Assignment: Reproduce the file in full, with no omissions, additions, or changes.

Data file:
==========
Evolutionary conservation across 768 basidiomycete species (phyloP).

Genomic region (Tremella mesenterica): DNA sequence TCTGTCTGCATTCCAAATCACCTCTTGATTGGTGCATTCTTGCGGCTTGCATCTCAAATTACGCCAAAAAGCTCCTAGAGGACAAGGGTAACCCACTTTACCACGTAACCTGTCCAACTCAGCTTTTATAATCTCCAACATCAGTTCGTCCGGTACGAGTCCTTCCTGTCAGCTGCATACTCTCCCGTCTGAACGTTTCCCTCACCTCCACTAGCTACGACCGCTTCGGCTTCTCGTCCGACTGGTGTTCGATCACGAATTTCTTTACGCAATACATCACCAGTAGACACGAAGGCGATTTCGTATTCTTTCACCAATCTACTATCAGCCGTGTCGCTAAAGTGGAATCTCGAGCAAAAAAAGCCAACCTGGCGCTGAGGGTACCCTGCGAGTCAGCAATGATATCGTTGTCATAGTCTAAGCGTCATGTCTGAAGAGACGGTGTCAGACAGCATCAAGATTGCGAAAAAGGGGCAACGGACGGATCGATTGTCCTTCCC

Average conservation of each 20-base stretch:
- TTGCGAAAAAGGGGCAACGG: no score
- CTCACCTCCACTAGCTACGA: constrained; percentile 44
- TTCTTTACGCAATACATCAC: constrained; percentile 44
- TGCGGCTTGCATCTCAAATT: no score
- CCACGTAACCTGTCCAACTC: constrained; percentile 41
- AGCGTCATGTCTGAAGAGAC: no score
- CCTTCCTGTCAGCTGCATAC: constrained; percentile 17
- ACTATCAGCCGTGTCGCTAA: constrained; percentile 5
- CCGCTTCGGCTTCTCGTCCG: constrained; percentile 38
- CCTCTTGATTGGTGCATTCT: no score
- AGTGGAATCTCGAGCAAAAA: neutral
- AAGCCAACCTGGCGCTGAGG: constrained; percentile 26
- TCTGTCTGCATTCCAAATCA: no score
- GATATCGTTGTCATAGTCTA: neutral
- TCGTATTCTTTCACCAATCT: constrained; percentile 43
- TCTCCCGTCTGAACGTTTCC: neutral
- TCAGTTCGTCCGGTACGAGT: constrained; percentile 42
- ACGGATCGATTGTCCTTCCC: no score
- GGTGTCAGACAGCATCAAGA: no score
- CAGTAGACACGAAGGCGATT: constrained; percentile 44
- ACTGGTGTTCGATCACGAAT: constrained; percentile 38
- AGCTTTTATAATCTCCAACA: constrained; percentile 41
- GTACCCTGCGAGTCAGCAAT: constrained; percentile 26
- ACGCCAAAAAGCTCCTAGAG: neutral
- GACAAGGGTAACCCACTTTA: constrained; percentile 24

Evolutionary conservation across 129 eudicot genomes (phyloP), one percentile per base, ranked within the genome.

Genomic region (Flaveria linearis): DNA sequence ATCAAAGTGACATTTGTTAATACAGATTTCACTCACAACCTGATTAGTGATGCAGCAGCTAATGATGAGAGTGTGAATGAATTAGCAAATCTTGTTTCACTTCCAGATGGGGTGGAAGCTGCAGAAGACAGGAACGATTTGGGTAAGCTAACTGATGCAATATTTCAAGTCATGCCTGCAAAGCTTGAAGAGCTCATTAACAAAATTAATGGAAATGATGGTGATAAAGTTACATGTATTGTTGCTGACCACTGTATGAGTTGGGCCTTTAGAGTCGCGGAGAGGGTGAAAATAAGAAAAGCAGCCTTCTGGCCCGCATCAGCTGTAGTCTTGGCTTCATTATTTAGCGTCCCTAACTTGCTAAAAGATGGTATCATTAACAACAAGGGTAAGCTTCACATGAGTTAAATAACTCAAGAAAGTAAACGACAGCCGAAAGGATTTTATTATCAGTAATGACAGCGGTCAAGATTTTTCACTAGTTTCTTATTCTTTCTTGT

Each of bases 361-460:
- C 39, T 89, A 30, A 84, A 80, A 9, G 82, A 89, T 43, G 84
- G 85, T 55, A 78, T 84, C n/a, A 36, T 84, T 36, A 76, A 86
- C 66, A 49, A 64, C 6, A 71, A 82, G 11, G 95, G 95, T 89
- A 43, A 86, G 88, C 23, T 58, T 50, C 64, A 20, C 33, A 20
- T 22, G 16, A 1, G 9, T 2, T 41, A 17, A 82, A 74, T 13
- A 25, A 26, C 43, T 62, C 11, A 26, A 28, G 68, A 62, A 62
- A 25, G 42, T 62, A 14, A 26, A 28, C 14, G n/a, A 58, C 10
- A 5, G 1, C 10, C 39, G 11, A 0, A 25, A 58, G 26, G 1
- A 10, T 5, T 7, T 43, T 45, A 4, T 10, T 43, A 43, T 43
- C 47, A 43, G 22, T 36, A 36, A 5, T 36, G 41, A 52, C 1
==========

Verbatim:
Evolutionary conservation across 768 basidiomycete species (phyloP).

Genomic region (Tremella mesenterica): DNA sequence TCTGTCTGCATTCCAAATCACCTCTTGATTGGTGCATTCTTGCGGCTTGCATCTCAAATTACGCCAAAAAGCTCCTAGAGGACAAGGGTAACCCACTTTACCACGTAACCTGTCCAACTCAGCTTTTATAATCTCCAACATCAGTTCGTCCGGTACGAGTCCTTCCTGTCAGCTGCATACTCTCCCGTCTGAACGTTTCCCTCACCTCCACTAGCTACGACCGCTTCGGCTTCTCGTCCGACTGGTGTTCGATCACGAATTTCTTTACGCAATACATCACCAGTAGACACGAAGGCGATTTCGTATTCTTTCACCAATCTACTATCAGCCGTGTCGCTAAAGTGGAATCTCGAGCAAAAAAAGCCAACCTGGCGCTGAGGGTACCCTGCGAGTCAGCAATGATATCGTTGTCATAGTCTAAGCGTCATGTCTGAAGAGACGGTGTCAGACAGCATCAAGATTGCGAAAAAGGGGCAACGGACGGATCGATTGTCCTTCCC

Average conservation of each 20-base stretch:
- TTGCGAAAAAGGGGCAACGG: no score
- CTCACCTCCACTAGCTACGA: constrained; percentile 44
- TTCTTTACGCAATACATCAC: constrained; percentile 44
- TGCGGCTTGCATCTCAAATT: no score
- CCACGTAACCTGTCCAACTC: constrained; percentile 41
- AGCGTCATGTCTGAAGAGAC: no score
- CCTTCCTGTCAGCTGCATAC: constrained; percentile 17
- ACTATCAGCCGTGTCGCTAA: constrained; percentile 5
- CCGCTTCGGCTTCTCGTCCG: constrained; percentile 38
- CCTCTTGATTGGTGCATTCT: no score
- AGTGGAATCTCGAGCAAAAA: neutral
- AAGCCAACCTGGCGCTGAGG: constrained; percentile 26
- TCTGTCTGCATTCCAAATCA: no score
- GATATCGTTGTCATAGTCTA: neutral
- TCGTATTCTTTCACCAATCT: constrained; percentile 43
- TCTCCCGTCTGAACGTTTCC: neutral
- TCAGTTCGTCCGGTACGAGT: constrained; percentile 42
- ACGGATCGATTGTCCTTCCC: no score
- GGTGTCAGACAGCATCAAGA: no score
- CAGTAGACACGAAGGCGATT: constrained; percentile 44
- ACTGGTGTTCGATCACGAAT: constrained; percentile 38
- AGCTTTTATAATCTCCAACA: constrained; percentile 41
- GTACCCTGCGAGTCAGCAAT: constrained; percentile 26
- ACGCCAAAAAGCTCCTAGAG: neutral
- GACAAGGGTAACCCACTTTA: constrained; percentile 24

Evolutionary conservation across 129 eudicot genomes (phyloP), one percentile per base, ranked within the genome.

Genomic region (Flaveria linearis): DNA sequence ATCAAAGTGACATTTGTTAATACAGATTTCACTCACAACCTGATTAGTGATGCAGCAGCTAATGATGAGAGTGTGAATGAATTAGCAAATCTTGTTTCACTTCCAGATGGGGTGGAAGCTGCAGAAGACAGGAACGATTTGGGTAAGCTAACTGATGCAATATTTCAAGTCATGCCTGCAAAGCTTGAAGAGCTCATTAACAAAATTAATGGAAATGATGGTGATAAAGTTACATGTATTGTTGCTGACCACTGTATGAGTTGGGCCTTTAGAGTCGCGGAGAGGGTGAAAATAAGAAAAGCAGCCTTCTGGCCCGCATCAGCTGTAGTCTTGGCTTCATTATTTAGCGTCCCTAACTTGCTAAAAGATGGTATCATTAACAACAAGGGTAAGCTTCACATGAGTTAAATAACTCAAGAAAGTAAACGACAGCCGAAAGGATTTTATTATCAGTAATGACAGCGGTCAAGATTTTTCACTAGTTTCTTATTCTTTCTTGT

Each of bases 361-460:
- C 39, T 89, A 30, A 84, A 80, A 9, G 82, A 89, T 43, G 84
- G 85, T 55, A 78, T 84, C n/a, A 36, T 84, T 36, A 76, A 86
- C 66, A 49, A 64, C 6, A 71, A 82, G 11, G 95, G 95, T 89
- A 43, A 86, G 88, C 23, T 58, T 50, C 64, A 20, C 33, A 20
- T 22, G 16, A 1, G 9, T 2, T 41, A 17, A 82, A 74, T 13
- A 25, A 26, C 43, T 62, C 11, A 26, A 28, G 68, A 62, A 62
- A 25, G 42, T 62, A 14, A 26, A 28, C 14, G n/a, A 58, C 10
- A 5, G 1, C 10, C 39, G 11, A 0, A 25, A 58, G 26, G 1
- A 10, T 5, T 7, T 43, T 45, A 4, T 10, T 43, A 43, T 43
- C 47, A 43, G 22, T 36, A 36, A 5, T 36, G 41, A 52, C 1